By usaf regulation the books had to be up to date or the aircraft was considered not airworthy and could not be flown. About 10,000 pages of changes had been issued before ours arrived. I was proud that the 443rd bomb sq was the first to have airworthy B-47s and General Lemay, SAC commander came to our squadron to fly our B 47s.
OUR job was flying with bomb in the air 24 hrs a day cabable of hitting the soviets.
It is good to see such feedback and input still coming in. Any more? Don’t hesitate.
FYI my since PO Box has gone my email address is email@example.com (in Australia).
In 1963 SAC decided to add a number of 2nd Lt Copilots to their B47 crews. At that time there were Majors flying Copilot and evidently not much movement in crew replacements was evident.
I was one of those Copilots assigned to the 100th Bomb Wing at Pease AFB NH.
My tour lasted until Dec 1965 when my assignment became C130s in Taichung, Republic of China (Taiwan), Ching Chang Kong AB.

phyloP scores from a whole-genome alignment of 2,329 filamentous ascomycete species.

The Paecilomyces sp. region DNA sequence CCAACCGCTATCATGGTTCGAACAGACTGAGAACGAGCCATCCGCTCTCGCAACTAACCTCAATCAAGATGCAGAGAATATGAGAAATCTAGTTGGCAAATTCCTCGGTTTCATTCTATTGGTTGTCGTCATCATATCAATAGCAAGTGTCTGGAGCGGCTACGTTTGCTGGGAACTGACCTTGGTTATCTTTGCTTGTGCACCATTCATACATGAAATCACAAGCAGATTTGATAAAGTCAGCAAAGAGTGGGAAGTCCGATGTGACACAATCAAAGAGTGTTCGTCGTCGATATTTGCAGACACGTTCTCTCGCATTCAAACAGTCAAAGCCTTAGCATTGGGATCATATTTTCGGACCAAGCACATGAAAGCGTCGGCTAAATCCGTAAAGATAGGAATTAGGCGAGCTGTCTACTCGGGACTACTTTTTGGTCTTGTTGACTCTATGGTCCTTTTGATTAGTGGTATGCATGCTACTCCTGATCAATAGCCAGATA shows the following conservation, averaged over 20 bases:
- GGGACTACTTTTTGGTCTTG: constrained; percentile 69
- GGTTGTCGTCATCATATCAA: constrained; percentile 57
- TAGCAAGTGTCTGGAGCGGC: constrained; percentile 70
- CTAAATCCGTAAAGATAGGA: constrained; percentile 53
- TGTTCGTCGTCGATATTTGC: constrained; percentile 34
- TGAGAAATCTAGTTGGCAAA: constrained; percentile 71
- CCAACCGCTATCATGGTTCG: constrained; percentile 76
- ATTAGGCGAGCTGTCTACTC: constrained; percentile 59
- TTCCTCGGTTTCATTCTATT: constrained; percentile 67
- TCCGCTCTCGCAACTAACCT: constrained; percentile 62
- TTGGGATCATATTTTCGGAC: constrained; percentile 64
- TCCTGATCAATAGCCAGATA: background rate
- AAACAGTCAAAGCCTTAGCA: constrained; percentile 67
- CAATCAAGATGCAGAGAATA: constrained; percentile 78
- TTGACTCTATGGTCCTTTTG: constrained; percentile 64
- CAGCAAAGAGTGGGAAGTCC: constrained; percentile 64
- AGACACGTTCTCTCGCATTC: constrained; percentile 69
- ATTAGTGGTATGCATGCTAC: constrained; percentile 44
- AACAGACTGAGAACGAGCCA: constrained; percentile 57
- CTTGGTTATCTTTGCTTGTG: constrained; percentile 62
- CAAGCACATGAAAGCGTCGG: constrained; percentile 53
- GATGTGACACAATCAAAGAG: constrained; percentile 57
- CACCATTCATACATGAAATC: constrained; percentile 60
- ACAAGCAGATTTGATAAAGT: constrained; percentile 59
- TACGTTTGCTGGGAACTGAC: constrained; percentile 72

THE 100th Bomb Wing was tasked with a local Ato mic Bomb Alert mission and a reflex Alert mission situated at Torrejon AB, Madrid, Spain during my tenure.
David F. Albrecht LTC USAF Retired
Dave, thanks for that contribution. They are getting fewer and fewer.
I was a B-47 2nd Lt. co-pilot, flight engineer, EWO, tail gunner, radio man and assistant navigator at Forbes AFB from ‘60 to 64. Went airlines in ‘67. Taught many new hires during my career using the B-47 to illustrate the why of many design features of modern commercial jets. I retired from DAL in ‘99.
Joe DuBois, Newtown, Ohio
Joe, I was there during that same period, did you happen to frequent the Lake Shawnee Lodge?
Dec. 4, 2018